Leaders & Daughters - To My Daughter

The Golden Rule

Dear Rita,

When I was about your age, I travelled to New York City by myself to participate in a United Nations program. There on a tour I was struck by the most beautiful mosaic: Norman Rockwell’s Golden Rule. The message of compassion resonated with me and I was mesmerized by the vivid colors used to portray people of all different cultural backgrounds. It cemented my own resolve to carry this philosophy with me throughout my life. And I used what little spending money I had to buy a poster that hung in my room back home on Cape Cod, came with me to college and found a prominent spot on the wall in my first couple of “grown-up” apartments in Washington, DC and Brooklyn.

It hasn’t always been easy to follow, particularly in highly competitive work environments. However, I’ve always felt proud when I allow the principle of the Golden Rule to guide me as a compass in both my professional and personal dealings. Like Norman Rockwell, I have found in my travels around the world that people of varying backgrounds welcome acts of kindness and words of respect with open hearts. Through that understanding, I’ve been able to establish bonds with colleagues or customers that have led to shared successes.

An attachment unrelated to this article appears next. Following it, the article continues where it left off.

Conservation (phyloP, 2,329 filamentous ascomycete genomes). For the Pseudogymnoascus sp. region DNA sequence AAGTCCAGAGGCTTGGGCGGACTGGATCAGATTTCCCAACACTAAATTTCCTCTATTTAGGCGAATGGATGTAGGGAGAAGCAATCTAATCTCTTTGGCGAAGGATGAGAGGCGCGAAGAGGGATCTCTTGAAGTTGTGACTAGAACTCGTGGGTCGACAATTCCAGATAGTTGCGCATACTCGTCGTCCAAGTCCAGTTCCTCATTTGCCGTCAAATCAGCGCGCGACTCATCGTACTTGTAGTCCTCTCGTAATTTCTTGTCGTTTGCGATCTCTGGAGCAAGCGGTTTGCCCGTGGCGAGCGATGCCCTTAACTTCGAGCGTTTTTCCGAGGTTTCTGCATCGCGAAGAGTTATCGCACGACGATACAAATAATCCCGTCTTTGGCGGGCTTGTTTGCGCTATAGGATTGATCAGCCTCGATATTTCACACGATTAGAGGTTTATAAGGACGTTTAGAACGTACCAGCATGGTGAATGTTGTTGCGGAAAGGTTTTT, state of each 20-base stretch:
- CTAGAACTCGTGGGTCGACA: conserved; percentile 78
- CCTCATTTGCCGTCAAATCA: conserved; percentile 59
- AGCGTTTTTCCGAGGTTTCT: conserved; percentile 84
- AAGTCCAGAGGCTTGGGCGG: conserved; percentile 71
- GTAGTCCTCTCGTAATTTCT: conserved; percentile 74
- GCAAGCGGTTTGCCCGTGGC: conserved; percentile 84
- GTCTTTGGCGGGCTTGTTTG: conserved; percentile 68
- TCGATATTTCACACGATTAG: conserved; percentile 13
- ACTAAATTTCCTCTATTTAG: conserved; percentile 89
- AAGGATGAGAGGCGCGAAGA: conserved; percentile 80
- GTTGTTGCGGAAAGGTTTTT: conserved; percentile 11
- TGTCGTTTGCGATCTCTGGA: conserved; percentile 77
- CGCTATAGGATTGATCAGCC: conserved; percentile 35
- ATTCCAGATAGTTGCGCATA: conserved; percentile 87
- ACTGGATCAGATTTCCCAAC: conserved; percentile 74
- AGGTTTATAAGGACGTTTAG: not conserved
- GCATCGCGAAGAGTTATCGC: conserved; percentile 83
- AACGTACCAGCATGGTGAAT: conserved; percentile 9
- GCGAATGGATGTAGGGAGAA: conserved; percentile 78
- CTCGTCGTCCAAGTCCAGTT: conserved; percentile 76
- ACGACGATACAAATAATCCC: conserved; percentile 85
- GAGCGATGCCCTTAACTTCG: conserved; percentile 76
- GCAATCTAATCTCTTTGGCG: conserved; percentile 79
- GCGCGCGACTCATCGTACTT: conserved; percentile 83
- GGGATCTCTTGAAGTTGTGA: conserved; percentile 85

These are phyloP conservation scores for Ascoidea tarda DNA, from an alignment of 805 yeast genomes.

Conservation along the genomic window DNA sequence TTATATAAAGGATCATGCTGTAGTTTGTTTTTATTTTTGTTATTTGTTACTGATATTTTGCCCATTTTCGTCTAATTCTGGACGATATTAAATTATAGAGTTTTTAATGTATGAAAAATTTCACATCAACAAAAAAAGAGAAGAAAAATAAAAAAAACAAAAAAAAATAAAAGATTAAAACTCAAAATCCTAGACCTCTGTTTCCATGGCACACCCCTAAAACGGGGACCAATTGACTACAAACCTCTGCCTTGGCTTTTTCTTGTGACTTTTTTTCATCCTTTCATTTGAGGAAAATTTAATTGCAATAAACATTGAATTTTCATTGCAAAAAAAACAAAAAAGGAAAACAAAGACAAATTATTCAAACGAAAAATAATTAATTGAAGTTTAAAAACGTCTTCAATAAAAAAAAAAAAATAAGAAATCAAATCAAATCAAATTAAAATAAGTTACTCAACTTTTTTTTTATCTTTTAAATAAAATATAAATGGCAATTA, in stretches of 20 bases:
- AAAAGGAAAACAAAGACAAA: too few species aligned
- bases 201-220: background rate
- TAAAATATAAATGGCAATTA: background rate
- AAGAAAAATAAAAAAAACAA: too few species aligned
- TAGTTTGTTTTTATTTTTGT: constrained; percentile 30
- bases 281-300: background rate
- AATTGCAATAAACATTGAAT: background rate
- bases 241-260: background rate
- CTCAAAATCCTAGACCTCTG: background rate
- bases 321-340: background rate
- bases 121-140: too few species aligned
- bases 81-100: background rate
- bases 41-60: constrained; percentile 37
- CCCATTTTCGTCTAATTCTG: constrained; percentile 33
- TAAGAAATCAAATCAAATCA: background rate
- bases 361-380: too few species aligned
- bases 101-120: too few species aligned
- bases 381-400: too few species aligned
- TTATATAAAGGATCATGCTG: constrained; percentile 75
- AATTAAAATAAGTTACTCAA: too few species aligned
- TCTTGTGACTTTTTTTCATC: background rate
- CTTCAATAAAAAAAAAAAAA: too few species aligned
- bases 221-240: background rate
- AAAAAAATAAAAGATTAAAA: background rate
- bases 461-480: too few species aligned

Still, it’s not enough. As a professional Black woman, you will also need to assert your expectation that this rule is applied by others in how they engage with you. Diversity is widely recognized as a desirable attribute in workplaces and communities. Yet, there’s still work to be done to establish inclusive practices as the norm. Sometimes people may need help understanding how you want to be treated—tell them. It took me a long time to develop my voice in this way. Truth be told, I’m still working on it.

Don’t you hesitate. Be fiercely optimistic when you encounter people who can help you reach worthy goals. Know that your perspective and your talents will enrich them just as much. Have confidence that you deserve all the esteem and generosity you bestow to others.

Never settle for less, and you’ll be golden.

Rebecca Lowell Edwards

Director of Strategic Communications

International Olympic Committee